ENTERTAINMENT

‘Go Set A Watchman' Reviews: Harper Lee's New Novel Divides Critics

14/07/2015 10:36 BST | Updated 14/07/2015 10:59 BST

Harper Lee’s second novel ‘Go Set A Watchman’ has finally been released, and fans across the world queued through the night to get their hands on a copy.

The book is set almost 20 years after the Pulitzer-prize winning ‘To Kill A Mockingbird’, though it was actually penned first, but fans hoping for another storming success story might be left feeling a little left down.

harper lee

Harper Lee

Much has already been said about the fact the noble Atticus Finch is now believed to be as bigoted as the people he fought against in Harper’s first novel, and it’s fair to say that the early reviews of ‘Go Set A Watchman’ are mixed.

Here’s what the critics have to say…

Time:

“While 'To Kill a Mockingbird' ends with a sense of hope that people truly are good, 'Go Set a Watchman' wraps up with resignation that people often cannot change. Books can be self-contained; lives have the sad tendency to grow only more messy as time goes by. Jean Louise learns that she cannot write off her father—his good and his bad—just because of the views he’s always held, or because he’s a figure from a past that’s receding too slowly. It’s only by striving to see him with the eyes of an adult that she can come to understand what she stands for. Painful though it may be, that’s the reader’s task too.”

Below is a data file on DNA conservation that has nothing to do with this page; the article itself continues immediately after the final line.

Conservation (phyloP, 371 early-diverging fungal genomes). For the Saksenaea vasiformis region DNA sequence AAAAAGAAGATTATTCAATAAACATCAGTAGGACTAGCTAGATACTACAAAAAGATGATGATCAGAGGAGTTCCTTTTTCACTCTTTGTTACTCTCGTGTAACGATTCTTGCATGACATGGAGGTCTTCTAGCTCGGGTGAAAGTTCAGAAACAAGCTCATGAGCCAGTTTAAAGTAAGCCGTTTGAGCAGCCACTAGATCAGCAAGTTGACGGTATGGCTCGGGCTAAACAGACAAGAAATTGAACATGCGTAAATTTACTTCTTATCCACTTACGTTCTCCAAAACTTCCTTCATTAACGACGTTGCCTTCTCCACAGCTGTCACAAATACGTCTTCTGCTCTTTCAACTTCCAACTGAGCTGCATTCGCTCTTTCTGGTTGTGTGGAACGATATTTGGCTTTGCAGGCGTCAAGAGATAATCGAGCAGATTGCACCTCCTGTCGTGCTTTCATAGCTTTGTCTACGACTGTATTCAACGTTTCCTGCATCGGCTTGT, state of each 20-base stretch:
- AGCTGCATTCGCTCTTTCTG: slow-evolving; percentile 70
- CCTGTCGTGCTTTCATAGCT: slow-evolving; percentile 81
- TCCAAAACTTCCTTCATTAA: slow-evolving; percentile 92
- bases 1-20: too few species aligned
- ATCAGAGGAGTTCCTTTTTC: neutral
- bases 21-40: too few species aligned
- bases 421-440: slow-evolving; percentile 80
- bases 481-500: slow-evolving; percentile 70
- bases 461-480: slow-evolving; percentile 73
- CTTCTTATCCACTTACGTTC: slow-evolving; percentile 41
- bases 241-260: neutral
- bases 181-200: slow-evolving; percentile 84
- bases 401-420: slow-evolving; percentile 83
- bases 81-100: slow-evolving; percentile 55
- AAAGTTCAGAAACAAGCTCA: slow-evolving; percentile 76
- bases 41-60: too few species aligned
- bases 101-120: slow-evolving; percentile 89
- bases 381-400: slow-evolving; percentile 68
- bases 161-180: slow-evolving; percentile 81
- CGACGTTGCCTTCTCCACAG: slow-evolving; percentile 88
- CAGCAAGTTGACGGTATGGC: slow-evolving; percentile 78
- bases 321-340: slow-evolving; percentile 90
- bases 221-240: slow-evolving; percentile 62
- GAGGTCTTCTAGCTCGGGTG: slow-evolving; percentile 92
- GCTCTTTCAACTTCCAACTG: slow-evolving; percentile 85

The Guardian:

“‘Go Set a Watchman’ is a much less likable and school-teachable book. It belongs to the genre in which prodigals return to find their homeland painfully altered; disillusioned by the “Atomic Age”, Scout has notably lost the sassy swagger that makes her childish I-voice in Mockingbird so compelling.”

The Telegraph:

“To Kill a Mockingbird’s narrator was virtuosic: not merely first person but a kind of double exposure, offering a six year-old’s point of view and a 26 year-old’s vocabulary. It was an elegant way of saying the same thing, because there is no one better to report, deadpan, on the irrational behaviour of adults than a child.

There is none of that skill here, and it leads you think about the notion of distance. Not just the distance in time between writing and publication, but between novelist and subject. Lee is a less interesting writer when she's offering a version of her contemporary self.”

New York Times:

“One of the emotional through-lines in both ‘Mockingbird’ and ‘Watchman is a plea for empathy — as Atticus puts it in ‘Mockingbird’ to Scout: “You never really understand a person until you consider things from his point of view.” The difference is that ‘Mockingbird’ suggested that we should have compassion for outsiders like Boo and Tom Robinson, while ‘Watchman’ asks us to have understanding for a bigot named Atticus.”

The Independent:

“It is not a finely written story – this reads as a ‘good’ first draft which Lee has refused to rework – yet even in its coarse state where scenes are sketchy, third-person narration shifts haphazardly and leaden lectures on the Southern States’ racial history stand-in for convincing dialogue - it is the more radical, ambitious and politicised of the two novels Lee has now published.”

‘Go Set a Watchman’ is out now.

'To Kill A Mockingbird' 50th Anniversary

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